Medium Tank M3 Lee
The outbreak of WWII in Europe caused the U.S. Army to recognize it was lacking an effective tank force. Design of the Medium Tank M3 commenced in July 1940, with production beginning in December, and the first units became operational in late 1941. The U.S. Army required a medium tank armed with a 75mm main gun and the United Kingdom had made an immediate demand for more medium tanks. The odd design archaically mounted the 75mm main gun in the right sponson, with another 37mm gun mounted in a small turret on top, which was a compromise meant to produce a tank as soon as possible until the M4 became available. In Britain, the tank was called by two names based on the turret configuration and crew size. Tanks fitted with the US style turrets were called the "Lee", named after Confederate general Robert E. Lee. Variants using British style turrets were known as the "Grant," named after Union general Ulysses S. Grant. The M3 offered potent firepower and sturdy armor, but had serious shortcomings in its general design and shape, including a high silhouette, and the sponson mounting of the 75mm main gun, which limited traverse and prevented the tank from taking a hull-down position. It also featured riveted construction (creating deadly internal projectiles with non-penetrating hits), and limited off-road performance. Multiple variants and derivatives were spawned from M3 production, including the M31 Armored Recovery Vehicle, M7 Priest Self Propelled Gun, and even the Canadian Ram cruiser tank.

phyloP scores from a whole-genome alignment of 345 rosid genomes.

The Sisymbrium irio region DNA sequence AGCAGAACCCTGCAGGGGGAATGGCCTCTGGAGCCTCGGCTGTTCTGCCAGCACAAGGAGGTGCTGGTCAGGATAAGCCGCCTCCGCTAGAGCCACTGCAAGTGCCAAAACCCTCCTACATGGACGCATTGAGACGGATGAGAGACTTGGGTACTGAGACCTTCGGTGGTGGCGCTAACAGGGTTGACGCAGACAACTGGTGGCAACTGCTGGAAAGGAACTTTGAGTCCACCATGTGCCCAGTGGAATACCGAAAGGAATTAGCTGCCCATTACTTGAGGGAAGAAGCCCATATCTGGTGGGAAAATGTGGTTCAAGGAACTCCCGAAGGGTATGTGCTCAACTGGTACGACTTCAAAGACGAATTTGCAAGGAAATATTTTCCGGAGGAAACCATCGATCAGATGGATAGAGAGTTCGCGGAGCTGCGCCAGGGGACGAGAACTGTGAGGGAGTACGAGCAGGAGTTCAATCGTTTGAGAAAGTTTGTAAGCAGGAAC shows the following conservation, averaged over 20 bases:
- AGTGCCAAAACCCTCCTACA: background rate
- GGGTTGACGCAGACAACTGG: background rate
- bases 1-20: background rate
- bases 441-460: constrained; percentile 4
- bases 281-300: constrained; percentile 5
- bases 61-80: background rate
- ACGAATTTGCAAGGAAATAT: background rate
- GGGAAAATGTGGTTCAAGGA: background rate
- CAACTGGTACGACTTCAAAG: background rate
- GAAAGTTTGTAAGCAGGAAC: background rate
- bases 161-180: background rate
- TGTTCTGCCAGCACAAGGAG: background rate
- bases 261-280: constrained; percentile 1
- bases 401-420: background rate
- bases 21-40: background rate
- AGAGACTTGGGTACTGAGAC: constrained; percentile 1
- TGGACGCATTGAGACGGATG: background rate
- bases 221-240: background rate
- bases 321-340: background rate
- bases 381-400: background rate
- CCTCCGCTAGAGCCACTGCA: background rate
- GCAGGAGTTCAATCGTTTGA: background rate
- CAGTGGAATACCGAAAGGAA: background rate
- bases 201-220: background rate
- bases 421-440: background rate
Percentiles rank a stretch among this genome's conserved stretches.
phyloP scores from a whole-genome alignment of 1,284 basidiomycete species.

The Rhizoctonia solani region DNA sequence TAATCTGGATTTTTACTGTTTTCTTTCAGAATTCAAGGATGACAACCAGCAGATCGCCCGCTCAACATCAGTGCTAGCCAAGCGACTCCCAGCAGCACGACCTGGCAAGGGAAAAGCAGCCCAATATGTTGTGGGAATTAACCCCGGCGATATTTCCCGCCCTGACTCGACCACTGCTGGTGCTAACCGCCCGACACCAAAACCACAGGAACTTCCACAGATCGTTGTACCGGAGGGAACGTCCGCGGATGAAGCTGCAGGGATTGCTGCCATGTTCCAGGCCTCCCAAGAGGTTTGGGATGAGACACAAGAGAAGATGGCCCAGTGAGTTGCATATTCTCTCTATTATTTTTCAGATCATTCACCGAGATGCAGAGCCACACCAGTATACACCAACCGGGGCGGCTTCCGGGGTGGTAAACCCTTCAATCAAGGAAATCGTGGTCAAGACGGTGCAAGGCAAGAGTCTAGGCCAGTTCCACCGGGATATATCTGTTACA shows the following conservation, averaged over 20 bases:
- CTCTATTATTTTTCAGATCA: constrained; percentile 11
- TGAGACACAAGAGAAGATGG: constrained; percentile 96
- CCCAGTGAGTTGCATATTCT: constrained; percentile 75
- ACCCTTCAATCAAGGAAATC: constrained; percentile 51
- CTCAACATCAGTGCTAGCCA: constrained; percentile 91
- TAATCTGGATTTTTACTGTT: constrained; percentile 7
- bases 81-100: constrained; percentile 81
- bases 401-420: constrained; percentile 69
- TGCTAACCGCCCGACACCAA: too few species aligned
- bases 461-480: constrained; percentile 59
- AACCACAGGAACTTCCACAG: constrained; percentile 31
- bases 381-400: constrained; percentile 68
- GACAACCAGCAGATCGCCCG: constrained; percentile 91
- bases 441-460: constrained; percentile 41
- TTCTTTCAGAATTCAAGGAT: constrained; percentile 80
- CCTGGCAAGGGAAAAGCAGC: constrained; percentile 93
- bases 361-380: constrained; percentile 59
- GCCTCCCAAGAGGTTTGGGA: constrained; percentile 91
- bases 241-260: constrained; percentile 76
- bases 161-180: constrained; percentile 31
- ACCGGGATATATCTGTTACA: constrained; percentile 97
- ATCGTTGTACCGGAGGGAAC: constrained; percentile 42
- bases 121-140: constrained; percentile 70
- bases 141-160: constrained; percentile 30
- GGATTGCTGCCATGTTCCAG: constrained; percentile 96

Of the 6,258 M3 variants manufactured in the United States, 2,855 were officially handed over to the British government thanks to the Lend-Lease Agreement of 1941. The M3 Grant first saw action with the Royal Armoured Corps in North Africa during May 1942. However, most of the M3s ordered by the UK quickly became surplus to the requirements of the British Army, and 1,700 were transferred to the Australian Army for home defense and training duties in Australia. The British Indian Army also received 900 Grants, and a further 1,386 Lee’s were exported directly from the US to the Soviet Union, although only 976 of these reached Russian ports due to German U-boat and air attacks on Allied convoys transporting the vehicles.